Spend time with some government CIOs and you'll come away with the impression that most elected officials can't turn on a PC without help. But Eric Garcetti, president of the Los Angeles City Council, easily defies the stereotype. Not only does Garcetti answer his own e-mail and blog regularly, he and his staff also serve as technology guinea pigs for the city, testing open source software and other applications.
In an interview with Government Technology in May 2006, Garcetti discussed an array of technologies and how they can improve the quality of life in the nation's second-largest city.
Among other things, Garcetti talked about how GIS maps could be used to diffuse neighborhood opposition to zoning changes and promote better understanding of the city planning process. He also spoke about the growing importance of wireless connectivity, and how power poles and other assets owned by the massive Los Angeles Department of Water and Power could pave the way for developing a citywide Wi-Fi initiative.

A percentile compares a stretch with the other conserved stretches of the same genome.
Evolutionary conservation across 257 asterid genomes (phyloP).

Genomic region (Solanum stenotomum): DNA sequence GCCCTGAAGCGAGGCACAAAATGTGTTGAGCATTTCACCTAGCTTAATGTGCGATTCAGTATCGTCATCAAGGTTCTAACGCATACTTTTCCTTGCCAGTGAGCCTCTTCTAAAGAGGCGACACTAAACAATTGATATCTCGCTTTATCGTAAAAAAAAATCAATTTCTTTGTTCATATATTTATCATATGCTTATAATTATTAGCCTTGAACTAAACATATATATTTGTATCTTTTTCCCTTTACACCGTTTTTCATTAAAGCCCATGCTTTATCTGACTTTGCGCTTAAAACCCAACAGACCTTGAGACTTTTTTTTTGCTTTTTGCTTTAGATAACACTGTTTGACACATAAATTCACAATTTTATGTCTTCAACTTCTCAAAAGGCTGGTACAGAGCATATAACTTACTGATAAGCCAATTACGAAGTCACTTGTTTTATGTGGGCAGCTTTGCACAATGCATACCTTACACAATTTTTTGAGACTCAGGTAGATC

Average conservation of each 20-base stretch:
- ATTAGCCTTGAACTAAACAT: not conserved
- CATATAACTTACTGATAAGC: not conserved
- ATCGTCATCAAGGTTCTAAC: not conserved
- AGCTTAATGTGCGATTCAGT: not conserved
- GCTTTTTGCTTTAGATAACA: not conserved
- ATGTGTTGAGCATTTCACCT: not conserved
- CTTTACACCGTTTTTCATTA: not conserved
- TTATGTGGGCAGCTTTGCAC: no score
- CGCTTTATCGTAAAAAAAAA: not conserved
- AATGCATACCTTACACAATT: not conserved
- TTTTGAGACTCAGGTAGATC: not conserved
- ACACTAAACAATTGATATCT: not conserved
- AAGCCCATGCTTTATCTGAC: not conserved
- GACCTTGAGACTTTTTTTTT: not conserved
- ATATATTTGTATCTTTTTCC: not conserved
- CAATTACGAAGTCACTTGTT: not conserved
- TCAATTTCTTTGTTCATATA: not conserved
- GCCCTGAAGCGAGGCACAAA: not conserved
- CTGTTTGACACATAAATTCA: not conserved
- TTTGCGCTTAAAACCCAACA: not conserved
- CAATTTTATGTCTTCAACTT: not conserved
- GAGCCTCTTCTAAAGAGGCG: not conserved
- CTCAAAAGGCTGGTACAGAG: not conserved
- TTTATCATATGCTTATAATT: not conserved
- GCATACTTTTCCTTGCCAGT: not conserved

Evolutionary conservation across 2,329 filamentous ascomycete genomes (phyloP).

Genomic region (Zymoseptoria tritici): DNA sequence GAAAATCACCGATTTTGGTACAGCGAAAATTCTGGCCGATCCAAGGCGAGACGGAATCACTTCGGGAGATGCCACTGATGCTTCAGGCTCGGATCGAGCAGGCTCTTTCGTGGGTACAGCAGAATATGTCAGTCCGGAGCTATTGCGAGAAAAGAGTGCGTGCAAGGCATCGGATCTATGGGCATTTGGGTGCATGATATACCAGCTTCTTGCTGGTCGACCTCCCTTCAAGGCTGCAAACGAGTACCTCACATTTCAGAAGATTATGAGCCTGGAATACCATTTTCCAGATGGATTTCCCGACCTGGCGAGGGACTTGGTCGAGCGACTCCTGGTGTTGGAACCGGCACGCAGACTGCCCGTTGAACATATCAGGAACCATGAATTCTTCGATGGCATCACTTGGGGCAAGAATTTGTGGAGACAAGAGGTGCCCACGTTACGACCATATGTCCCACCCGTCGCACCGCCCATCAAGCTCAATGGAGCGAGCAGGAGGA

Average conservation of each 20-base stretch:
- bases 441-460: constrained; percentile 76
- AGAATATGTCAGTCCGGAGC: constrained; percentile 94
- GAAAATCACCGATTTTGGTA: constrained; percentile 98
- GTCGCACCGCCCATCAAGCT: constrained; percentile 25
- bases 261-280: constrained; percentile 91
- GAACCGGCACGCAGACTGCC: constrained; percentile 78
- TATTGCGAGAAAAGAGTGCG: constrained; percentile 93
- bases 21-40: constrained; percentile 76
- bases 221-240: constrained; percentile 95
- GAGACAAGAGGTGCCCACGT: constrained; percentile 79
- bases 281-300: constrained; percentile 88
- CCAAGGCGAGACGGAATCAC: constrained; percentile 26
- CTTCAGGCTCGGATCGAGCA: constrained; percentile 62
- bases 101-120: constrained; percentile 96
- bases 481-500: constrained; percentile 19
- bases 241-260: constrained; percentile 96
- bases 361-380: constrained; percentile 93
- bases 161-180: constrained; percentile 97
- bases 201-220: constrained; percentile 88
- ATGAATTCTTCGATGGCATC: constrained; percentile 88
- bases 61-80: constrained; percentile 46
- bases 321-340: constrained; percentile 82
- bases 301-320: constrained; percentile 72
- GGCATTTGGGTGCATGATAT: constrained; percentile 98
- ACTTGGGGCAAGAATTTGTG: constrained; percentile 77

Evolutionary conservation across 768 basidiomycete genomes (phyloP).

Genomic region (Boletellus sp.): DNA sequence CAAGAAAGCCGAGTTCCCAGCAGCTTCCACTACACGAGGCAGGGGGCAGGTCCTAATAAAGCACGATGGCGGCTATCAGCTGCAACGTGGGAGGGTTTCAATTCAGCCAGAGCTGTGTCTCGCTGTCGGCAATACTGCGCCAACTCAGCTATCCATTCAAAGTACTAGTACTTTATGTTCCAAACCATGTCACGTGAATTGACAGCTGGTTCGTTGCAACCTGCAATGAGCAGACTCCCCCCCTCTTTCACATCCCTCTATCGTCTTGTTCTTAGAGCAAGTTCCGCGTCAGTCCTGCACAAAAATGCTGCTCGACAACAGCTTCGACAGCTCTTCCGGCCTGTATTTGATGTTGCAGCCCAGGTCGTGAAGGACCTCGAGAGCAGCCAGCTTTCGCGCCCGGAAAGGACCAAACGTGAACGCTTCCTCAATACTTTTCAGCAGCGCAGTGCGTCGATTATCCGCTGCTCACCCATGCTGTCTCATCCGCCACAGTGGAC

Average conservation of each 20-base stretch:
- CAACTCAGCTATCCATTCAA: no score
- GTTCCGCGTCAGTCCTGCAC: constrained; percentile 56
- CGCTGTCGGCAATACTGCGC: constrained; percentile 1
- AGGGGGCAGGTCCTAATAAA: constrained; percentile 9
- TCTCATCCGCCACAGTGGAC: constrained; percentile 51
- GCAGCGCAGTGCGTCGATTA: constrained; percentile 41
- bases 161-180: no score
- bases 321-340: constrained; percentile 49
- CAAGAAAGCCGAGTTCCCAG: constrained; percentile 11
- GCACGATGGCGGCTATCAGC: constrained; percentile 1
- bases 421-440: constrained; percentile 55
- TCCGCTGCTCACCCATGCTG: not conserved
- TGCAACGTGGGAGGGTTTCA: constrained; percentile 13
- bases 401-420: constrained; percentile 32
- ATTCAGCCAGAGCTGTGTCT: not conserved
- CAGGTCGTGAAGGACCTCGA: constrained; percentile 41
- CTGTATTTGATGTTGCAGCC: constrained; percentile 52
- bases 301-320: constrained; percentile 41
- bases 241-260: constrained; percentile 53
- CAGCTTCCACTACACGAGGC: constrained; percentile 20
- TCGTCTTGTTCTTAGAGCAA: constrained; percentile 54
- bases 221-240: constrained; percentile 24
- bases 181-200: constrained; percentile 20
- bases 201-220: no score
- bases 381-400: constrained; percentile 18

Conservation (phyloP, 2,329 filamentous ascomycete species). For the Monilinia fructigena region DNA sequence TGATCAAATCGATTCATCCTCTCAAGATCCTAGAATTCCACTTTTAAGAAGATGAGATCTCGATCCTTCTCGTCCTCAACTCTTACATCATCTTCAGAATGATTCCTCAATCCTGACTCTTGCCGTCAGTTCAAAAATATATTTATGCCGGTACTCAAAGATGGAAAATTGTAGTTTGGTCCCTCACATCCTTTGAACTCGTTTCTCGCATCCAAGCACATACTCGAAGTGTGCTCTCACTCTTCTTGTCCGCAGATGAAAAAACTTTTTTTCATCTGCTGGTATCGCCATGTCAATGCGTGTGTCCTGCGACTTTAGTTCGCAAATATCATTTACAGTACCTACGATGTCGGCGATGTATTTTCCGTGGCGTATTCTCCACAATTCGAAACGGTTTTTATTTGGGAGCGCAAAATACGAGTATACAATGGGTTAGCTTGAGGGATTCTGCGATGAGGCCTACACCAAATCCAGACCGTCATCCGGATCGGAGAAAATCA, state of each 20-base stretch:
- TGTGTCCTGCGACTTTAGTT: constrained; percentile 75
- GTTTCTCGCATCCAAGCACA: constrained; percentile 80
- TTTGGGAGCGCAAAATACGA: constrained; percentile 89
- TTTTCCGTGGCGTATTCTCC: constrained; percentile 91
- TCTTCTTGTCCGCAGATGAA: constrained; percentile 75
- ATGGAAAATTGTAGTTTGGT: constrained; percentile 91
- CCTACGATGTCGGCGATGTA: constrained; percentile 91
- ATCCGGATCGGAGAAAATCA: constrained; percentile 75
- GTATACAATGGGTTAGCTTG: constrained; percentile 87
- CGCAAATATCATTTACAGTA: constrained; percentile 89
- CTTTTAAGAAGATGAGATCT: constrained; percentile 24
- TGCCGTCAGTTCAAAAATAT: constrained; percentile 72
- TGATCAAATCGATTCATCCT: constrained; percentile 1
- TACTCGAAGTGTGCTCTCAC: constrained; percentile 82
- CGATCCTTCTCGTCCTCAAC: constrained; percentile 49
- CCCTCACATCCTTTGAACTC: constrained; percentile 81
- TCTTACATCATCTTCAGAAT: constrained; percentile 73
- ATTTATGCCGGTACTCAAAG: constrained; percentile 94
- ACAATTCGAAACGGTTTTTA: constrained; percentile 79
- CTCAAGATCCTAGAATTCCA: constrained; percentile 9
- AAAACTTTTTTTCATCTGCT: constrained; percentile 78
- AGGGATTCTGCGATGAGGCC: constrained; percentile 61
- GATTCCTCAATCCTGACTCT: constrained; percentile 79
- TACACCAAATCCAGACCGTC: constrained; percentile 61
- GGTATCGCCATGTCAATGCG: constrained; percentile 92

Garcetti -- a Rhodes scholar who taught public policy, diplomacy and world affairs at Occidental College and the University of Southern California prior to his City Council election in 2001 -- pointed to current city IT successes, such as a popular 311 application and one of the nation's most sophisticated traffic information systems. And he added that Los Angeles is poised to make further progress.
"I think our city's been structured to keep government out of your life. What's changed over the last year or two, is we're finally admitting that we're a city instead of a sprawling suburb," Garcetti said. "So we almost have to rebuild the infrastructure of a city -- both in physical and technological terms -- and embrace being a city."
We fully expect Garcetti to help lead that charge.